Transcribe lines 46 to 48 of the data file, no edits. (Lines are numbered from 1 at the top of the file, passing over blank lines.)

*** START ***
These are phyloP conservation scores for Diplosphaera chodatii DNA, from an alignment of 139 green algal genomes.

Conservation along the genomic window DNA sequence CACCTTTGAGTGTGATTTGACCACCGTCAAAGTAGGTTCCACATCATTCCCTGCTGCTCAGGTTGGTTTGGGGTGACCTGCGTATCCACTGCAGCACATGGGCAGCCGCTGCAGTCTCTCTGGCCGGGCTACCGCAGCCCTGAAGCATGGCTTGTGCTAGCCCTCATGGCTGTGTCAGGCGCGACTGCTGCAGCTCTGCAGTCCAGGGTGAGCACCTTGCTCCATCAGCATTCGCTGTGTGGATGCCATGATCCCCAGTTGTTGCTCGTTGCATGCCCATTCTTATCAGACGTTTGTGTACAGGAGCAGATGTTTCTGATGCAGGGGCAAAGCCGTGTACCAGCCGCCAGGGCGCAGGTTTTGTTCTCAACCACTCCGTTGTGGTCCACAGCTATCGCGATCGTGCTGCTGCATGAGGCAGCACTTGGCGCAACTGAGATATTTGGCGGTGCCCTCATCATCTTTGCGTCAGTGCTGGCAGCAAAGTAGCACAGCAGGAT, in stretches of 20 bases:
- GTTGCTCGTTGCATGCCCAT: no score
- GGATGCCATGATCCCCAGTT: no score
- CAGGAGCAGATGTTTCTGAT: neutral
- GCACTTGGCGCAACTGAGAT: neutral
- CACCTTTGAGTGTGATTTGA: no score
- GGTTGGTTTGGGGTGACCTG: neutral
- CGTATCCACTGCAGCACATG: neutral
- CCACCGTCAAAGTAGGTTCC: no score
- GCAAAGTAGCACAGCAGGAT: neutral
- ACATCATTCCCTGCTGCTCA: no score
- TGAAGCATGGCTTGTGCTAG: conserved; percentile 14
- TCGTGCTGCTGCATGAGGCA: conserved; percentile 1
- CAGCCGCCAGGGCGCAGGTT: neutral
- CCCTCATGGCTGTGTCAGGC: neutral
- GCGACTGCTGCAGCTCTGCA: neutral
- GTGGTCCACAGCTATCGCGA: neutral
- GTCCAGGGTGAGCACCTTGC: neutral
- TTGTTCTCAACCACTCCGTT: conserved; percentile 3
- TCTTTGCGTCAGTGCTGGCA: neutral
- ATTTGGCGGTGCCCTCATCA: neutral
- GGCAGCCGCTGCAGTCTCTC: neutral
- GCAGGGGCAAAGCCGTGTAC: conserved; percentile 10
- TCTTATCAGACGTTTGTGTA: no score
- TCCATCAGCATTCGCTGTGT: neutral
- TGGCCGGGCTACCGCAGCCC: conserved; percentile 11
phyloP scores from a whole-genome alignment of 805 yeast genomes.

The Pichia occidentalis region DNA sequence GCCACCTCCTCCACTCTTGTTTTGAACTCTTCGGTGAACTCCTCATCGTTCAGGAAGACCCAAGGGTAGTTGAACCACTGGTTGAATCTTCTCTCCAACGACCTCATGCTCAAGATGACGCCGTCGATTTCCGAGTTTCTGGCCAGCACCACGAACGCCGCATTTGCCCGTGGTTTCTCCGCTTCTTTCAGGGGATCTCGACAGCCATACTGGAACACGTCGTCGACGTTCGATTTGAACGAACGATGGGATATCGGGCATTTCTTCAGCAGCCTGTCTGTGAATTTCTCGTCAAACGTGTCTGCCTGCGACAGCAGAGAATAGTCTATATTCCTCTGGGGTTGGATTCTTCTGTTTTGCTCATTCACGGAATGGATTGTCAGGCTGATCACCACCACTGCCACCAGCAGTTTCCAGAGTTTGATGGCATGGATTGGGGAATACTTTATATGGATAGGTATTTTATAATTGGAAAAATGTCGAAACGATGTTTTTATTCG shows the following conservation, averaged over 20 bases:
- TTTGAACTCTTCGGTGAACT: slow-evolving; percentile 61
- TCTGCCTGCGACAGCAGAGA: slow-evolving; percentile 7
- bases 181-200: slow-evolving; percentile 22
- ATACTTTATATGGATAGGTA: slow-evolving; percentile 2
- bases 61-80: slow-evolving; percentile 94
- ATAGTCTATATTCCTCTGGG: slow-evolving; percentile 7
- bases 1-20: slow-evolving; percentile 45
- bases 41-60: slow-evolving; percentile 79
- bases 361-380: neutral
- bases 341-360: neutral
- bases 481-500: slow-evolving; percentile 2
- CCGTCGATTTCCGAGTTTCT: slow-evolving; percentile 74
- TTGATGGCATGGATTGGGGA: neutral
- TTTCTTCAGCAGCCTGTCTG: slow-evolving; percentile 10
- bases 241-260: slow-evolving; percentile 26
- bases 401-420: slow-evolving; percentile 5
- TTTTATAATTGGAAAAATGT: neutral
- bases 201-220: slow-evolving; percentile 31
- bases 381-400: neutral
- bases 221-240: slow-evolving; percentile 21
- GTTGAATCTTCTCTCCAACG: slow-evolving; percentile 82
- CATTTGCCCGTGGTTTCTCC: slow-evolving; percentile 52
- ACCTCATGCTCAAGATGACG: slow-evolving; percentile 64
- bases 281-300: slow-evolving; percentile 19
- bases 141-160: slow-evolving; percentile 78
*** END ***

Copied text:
- TTTTATAATTGGAAAAATGT: neutral
- bases 201-220: slow-evolving; percentile 31
- bases 381-400: neutral